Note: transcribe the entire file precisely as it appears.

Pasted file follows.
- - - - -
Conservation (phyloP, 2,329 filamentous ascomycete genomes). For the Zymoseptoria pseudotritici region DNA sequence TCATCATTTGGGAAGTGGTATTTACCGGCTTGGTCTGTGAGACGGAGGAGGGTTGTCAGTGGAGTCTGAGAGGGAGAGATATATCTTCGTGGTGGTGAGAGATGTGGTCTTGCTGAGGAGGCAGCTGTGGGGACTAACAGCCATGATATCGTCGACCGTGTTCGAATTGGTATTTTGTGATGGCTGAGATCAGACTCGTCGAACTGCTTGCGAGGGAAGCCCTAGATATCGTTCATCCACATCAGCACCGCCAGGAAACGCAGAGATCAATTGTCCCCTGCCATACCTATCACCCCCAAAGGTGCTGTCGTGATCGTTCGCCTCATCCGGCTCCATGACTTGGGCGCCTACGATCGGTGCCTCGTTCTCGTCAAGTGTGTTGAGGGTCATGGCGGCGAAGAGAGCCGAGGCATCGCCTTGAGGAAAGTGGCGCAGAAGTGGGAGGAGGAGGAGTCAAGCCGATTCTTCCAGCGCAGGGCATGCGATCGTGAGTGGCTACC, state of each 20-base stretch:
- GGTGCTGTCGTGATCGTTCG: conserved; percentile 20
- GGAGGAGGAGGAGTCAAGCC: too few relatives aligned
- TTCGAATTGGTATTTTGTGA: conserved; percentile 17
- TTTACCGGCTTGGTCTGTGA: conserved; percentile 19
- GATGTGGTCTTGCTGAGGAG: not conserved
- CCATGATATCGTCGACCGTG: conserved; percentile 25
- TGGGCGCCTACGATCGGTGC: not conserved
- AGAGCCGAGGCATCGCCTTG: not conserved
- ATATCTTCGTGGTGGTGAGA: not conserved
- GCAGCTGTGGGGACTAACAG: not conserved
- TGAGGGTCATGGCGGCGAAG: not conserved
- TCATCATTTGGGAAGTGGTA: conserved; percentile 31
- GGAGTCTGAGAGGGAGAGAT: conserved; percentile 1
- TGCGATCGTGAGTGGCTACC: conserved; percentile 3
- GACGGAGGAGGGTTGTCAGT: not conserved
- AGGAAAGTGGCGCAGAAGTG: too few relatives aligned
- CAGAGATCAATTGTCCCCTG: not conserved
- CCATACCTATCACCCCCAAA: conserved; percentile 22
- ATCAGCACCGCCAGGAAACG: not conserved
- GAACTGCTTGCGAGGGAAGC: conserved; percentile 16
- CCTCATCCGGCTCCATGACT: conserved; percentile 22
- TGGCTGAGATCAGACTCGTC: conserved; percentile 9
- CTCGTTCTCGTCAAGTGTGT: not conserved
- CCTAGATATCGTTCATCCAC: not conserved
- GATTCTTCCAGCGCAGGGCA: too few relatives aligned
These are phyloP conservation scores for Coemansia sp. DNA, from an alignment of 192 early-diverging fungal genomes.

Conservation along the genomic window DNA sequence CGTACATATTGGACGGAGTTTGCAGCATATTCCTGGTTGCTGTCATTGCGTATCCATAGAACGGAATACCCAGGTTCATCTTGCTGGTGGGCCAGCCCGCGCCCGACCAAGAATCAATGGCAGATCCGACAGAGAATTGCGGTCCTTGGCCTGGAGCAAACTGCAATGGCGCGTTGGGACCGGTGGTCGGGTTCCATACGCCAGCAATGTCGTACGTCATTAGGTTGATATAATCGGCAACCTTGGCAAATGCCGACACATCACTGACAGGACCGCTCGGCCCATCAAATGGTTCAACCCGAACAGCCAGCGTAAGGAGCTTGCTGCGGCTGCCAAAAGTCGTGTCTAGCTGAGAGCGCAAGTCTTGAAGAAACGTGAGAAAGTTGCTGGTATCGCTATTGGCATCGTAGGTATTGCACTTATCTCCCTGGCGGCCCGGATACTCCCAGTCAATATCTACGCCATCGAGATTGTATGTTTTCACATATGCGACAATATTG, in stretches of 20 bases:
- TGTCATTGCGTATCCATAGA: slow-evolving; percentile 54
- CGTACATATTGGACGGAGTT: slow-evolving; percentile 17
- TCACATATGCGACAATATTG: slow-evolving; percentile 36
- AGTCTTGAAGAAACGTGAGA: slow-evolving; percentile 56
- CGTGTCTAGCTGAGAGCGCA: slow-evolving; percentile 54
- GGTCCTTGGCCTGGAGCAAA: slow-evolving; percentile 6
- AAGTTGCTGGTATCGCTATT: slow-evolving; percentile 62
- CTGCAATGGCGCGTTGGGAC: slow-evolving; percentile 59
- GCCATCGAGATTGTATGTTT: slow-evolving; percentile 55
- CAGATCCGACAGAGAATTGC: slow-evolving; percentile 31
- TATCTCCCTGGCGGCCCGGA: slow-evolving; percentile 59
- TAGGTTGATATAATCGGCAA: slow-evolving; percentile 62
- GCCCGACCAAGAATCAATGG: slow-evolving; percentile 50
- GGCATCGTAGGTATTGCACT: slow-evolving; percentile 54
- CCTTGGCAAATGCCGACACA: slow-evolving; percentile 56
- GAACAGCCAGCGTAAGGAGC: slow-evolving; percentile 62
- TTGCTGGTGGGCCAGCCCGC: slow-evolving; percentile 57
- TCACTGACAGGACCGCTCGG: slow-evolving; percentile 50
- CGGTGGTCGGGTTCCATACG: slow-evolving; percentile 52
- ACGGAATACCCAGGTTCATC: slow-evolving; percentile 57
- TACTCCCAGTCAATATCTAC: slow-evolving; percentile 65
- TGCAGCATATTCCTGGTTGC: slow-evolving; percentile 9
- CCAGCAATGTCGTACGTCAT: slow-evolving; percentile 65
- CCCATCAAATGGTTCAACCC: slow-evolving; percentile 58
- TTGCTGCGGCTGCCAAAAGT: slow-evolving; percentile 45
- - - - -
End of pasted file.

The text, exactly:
Conservation (phyloP, 2,329 filamentous ascomycete genomes). For the Zymoseptoria pseudotritici region DNA sequence TCATCATTTGGGAAGTGGTATTTACCGGCTTGGTCTGTGAGACGGAGGAGGGTTGTCAGTGGAGTCTGAGAGGGAGAGATATATCTTCGTGGTGGTGAGAGATGTGGTCTTGCTGAGGAGGCAGCTGTGGGGACTAACAGCCATGATATCGTCGACCGTGTTCGAATTGGTATTTTGTGATGGCTGAGATCAGACTCGTCGAACTGCTTGCGAGGGAAGCCCTAGATATCGTTCATCCACATCAGCACCGCCAGGAAACGCAGAGATCAATTGTCCCCTGCCATACCTATCACCCCCAAAGGTGCTGTCGTGATCGTTCGCCTCATCCGGCTCCATGACTTGGGCGCCTACGATCGGTGCCTCGTTCTCGTCAAGTGTGTTGAGGGTCATGGCGGCGAAGAGAGCCGAGGCATCGCCTTGAGGAAAGTGGCGCAGAAGTGGGAGGAGGAGGAGTCAAGCCGATTCTTCCAGCGCAGGGCATGCGATCGTGAGTGGCTACC, state of each 20-base stretch:
- GGTGCTGTCGTGATCGTTCG: conserved; percentile 20
- GGAGGAGGAGGAGTCAAGCC: too few relatives aligned
- TTCGAATTGGTATTTTGTGA: conserved; percentile 17
- TTTACCGGCTTGGTCTGTGA: conserved; percentile 19
- GATGTGGTCTTGCTGAGGAG: not conserved
- CCATGATATCGTCGACCGTG: conserved; percentile 25
- TGGGCGCCTACGATCGGTGC: not conserved
- AGAGCCGAGGCATCGCCTTG: not conserved
- ATATCTTCGTGGTGGTGAGA: not conserved
- GCAGCTGTGGGGACTAACAG: not conserved
- TGAGGGTCATGGCGGCGAAG: not conserved
- TCATCATTTGGGAAGTGGTA: conserved; percentile 31
- GGAGTCTGAGAGGGAGAGAT: conserved; percentile 1
- TGCGATCGTGAGTGGCTACC: conserved; percentile 3
- GACGGAGGAGGGTTGTCAGT: not conserved
- AGGAAAGTGGCGCAGAAGTG: too few relatives aligned
- CAGAGATCAATTGTCCCCTG: not conserved
- CCATACCTATCACCCCCAAA: conserved; percentile 22
- ATCAGCACCGCCAGGAAACG: not conserved
- GAACTGCTTGCGAGGGAAGC: conserved; percentile 16
- CCTCATCCGGCTCCATGACT: conserved; percentile 22
- TGGCTGAGATCAGACTCGTC: conserved; percentile 9
- CTCGTTCTCGTCAAGTGTGT: not conserved
- CCTAGATATCGTTCATCCAC: not conserved
- GATTCTTCCAGCGCAGGGCA: too few relatives aligned
These are phyloP conservation scores for Coemansia sp. DNA, from an alignment of 192 early-diverging fungal genomes.

Conservation along the genomic window DNA sequence CGTACATATTGGACGGAGTTTGCAGCATATTCCTGGTTGCTGTCATTGCGTATCCATAGAACGGAATACCCAGGTTCATCTTGCTGGTGGGCCAGCCCGCGCCCGACCAAGAATCAATGGCAGATCCGACAGAGAATTGCGGTCCTTGGCCTGGAGCAAACTGCAATGGCGCGTTGGGACCGGTGGTCGGGTTCCATACGCCAGCAATGTCGTACGTCATTAGGTTGATATAATCGGCAACCTTGGCAAATGCCGACACATCACTGACAGGACCGCTCGGCCCATCAAATGGTTCAACCCGAACAGCCAGCGTAAGGAGCTTGCTGCGGCTGCCAAAAGTCGTGTCTAGCTGAGAGCGCAAGTCTTGAAGAAACGTGAGAAAGTTGCTGGTATCGCTATTGGCATCGTAGGTATTGCACTTATCTCCCTGGCGGCCCGGATACTCCCAGTCAATATCTACGCCATCGAGATTGTATGTTTTCACATATGCGACAATATTG, in stretches of 20 bases:
- TGTCATTGCGTATCCATAGA: slow-evolving; percentile 54
- CGTACATATTGGACGGAGTT: slow-evolving; percentile 17
- TCACATATGCGACAATATTG: slow-evolving; percentile 36
- AGTCTTGAAGAAACGTGAGA: slow-evolving; percentile 56
- CGTGTCTAGCTGAGAGCGCA: slow-evolving; percentile 54
- GGTCCTTGGCCTGGAGCAAA: slow-evolving; percentile 6
- AAGTTGCTGGTATCGCTATT: slow-evolving; percentile 62
- CTGCAATGGCGCGTTGGGAC: slow-evolving; percentile 59
- GCCATCGAGATTGTATGTTT: slow-evolving; percentile 55
- CAGATCCGACAGAGAATTGC: slow-evolving; percentile 31
- TATCTCCCTGGCGGCCCGGA: slow-evolving; percentile 59
- TAGGTTGATATAATCGGCAA: slow-evolving; percentile 62
- GCCCGACCAAGAATCAATGG: slow-evolving; percentile 50
- GGCATCGTAGGTATTGCACT: slow-evolving; percentile 54
- CCTTGGCAAATGCCGACACA: slow-evolving; percentile 56
- GAACAGCCAGCGTAAGGAGC: slow-evolving; percentile 62
- TTGCTGGTGGGCCAGCCCGC: slow-evolving; percentile 57
- TCACTGACAGGACCGCTCGG: slow-evolving; percentile 50
- CGGTGGTCGGGTTCCATACG: slow-evolving; percentile 52
- ACGGAATACCCAGGTTCATC: slow-evolving; percentile 57
- TACTCCCAGTCAATATCTAC: slow-evolving; percentile 65
- TGCAGCATATTCCTGGTTGC: slow-evolving; percentile 9
- CCAGCAATGTCGTACGTCAT: slow-evolving; percentile 65
- CCCATCAAATGGTTCAACCC: slow-evolving; percentile 58
- TTGCTGCGGCTGCCAAAAGT: slow-evolving; percentile 45